Background: Environmental asbestos pollution can cause malignant mesothelioma, but few studies have involved dose-response analyses with detailed information on occupational, domestic, and environmental exposures.
Objectives: In the present study, we examined the spatial variation of mesothelioma risk in an area with high levels of asbestos pollution from an industrial plant, adjusting for occupational and domestic exposures.
Methods: This population-based case-control study included 103 incident cases of mesothelioma and 272 controls in 1987-1993 in the area around Casale Monferrato, Italy, where an important asbestos cement plant had been active for decades. Information collected included lifelong occupational and residential histories. Mesothelioma risk was estimated through logistic regression and a mixed additive-multiplicative model in which an additive scale was assumed for the risk associated with both residential distance from the plant and occupational exposures. The adjusted excess risk gradient by residential distance was modeled as an exponential decay with a threshold.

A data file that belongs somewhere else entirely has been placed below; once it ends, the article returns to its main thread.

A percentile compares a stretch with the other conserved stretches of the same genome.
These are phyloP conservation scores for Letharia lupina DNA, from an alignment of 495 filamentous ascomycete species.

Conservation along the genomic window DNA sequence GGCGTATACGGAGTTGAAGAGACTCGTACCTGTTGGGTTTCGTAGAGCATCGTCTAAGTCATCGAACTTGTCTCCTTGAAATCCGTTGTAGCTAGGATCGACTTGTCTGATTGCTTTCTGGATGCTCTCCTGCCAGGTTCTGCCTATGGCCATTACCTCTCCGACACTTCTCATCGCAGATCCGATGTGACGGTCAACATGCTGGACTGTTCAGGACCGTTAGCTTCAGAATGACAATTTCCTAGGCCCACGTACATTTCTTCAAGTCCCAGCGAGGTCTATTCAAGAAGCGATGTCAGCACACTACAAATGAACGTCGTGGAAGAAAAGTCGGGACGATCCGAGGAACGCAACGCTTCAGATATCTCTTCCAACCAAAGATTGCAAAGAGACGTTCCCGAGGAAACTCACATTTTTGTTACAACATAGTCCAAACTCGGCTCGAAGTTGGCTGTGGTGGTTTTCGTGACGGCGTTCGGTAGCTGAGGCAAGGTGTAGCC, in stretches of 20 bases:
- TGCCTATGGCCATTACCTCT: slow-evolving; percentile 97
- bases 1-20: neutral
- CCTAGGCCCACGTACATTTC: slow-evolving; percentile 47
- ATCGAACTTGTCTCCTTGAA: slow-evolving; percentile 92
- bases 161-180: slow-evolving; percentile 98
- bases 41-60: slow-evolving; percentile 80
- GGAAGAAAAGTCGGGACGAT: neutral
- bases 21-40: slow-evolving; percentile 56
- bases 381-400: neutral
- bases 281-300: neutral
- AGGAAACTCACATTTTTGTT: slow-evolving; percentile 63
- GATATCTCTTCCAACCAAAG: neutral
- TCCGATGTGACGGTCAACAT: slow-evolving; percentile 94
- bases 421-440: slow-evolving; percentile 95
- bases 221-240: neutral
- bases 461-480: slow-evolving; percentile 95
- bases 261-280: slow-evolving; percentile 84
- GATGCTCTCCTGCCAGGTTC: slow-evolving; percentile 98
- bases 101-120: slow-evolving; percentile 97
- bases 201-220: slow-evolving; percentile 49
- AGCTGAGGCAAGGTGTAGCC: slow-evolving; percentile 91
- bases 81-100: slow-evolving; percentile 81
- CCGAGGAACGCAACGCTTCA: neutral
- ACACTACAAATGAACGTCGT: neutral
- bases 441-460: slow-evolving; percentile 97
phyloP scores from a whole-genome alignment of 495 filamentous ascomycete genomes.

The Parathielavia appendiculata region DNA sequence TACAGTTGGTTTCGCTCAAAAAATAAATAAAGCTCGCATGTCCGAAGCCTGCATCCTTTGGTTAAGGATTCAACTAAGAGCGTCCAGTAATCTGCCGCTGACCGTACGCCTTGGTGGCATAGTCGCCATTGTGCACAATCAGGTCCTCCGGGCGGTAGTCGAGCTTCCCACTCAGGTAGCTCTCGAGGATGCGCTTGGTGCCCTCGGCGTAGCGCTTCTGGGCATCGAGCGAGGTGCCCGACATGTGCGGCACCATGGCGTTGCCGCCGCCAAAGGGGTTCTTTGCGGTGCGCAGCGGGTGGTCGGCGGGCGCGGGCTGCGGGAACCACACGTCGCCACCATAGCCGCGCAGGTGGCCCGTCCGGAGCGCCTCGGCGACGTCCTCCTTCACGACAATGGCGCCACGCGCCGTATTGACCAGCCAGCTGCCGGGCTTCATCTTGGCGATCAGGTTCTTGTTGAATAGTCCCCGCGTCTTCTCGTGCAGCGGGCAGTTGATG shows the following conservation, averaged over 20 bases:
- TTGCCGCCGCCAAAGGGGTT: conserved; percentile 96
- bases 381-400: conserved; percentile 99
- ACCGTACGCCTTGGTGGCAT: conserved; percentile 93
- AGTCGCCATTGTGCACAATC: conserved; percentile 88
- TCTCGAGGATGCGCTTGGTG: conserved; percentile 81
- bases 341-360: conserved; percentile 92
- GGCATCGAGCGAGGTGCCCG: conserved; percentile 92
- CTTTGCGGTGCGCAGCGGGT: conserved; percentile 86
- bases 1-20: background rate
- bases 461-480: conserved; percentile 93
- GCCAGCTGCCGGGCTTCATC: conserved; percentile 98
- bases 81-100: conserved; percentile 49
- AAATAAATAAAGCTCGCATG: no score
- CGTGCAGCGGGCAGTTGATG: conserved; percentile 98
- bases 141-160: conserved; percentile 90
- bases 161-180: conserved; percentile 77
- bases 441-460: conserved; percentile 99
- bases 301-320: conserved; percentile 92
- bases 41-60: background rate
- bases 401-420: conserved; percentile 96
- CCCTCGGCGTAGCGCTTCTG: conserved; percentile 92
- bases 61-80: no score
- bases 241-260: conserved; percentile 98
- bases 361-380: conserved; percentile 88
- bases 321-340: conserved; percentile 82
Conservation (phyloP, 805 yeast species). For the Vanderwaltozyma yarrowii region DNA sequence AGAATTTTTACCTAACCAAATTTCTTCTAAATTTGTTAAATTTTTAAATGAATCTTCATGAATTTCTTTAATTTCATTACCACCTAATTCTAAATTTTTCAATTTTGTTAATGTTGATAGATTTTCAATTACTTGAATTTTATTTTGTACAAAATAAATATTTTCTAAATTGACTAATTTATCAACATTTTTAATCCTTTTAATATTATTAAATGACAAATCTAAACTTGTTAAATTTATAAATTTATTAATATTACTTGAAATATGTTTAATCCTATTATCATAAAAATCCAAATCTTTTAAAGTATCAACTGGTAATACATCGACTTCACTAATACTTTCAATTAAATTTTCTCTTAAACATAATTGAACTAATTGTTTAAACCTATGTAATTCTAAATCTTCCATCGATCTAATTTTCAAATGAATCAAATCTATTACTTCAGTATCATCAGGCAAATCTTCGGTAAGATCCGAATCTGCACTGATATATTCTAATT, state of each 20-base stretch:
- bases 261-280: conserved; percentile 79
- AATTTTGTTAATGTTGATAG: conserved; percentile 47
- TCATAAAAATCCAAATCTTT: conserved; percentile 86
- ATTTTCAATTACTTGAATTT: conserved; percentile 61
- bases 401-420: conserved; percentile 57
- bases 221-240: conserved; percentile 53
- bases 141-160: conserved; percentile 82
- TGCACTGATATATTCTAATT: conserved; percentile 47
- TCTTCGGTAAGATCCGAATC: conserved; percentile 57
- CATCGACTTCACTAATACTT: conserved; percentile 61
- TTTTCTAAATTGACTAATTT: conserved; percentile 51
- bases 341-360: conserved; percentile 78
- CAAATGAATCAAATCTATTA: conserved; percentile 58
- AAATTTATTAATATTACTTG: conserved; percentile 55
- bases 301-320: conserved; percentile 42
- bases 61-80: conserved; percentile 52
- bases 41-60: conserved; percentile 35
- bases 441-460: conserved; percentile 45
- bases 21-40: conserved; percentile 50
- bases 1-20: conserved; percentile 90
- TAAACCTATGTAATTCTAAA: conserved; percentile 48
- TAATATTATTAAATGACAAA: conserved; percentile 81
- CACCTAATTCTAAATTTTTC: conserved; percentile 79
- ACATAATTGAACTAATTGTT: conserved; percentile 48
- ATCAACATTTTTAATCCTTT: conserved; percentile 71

Results: Residents at the location of the asbestos cement factory had a relative risk for mesothelioma of 10.5 [95% confidence interval (CI), 3.8-50.1), adjusted for occupational and domestic exposures. Risk decreased rapidly with increasing distance from the factory, but at 10-km the risk was still 60% of its value at the source. The relative risk for occupational exposure was 6.0 (95% CI, 2.9-13.0), but this increased to 27.5 (95% CI, 7.8-153.4) when adjusted for residential distance.
Conclusions: This study provides strong evidence that asbestos pollution from an industrial source greatly increases mesothelioma risk. Furthermore, relative risks from occupational exposure were underestimated and were markedly increased when adjusted for residential distance.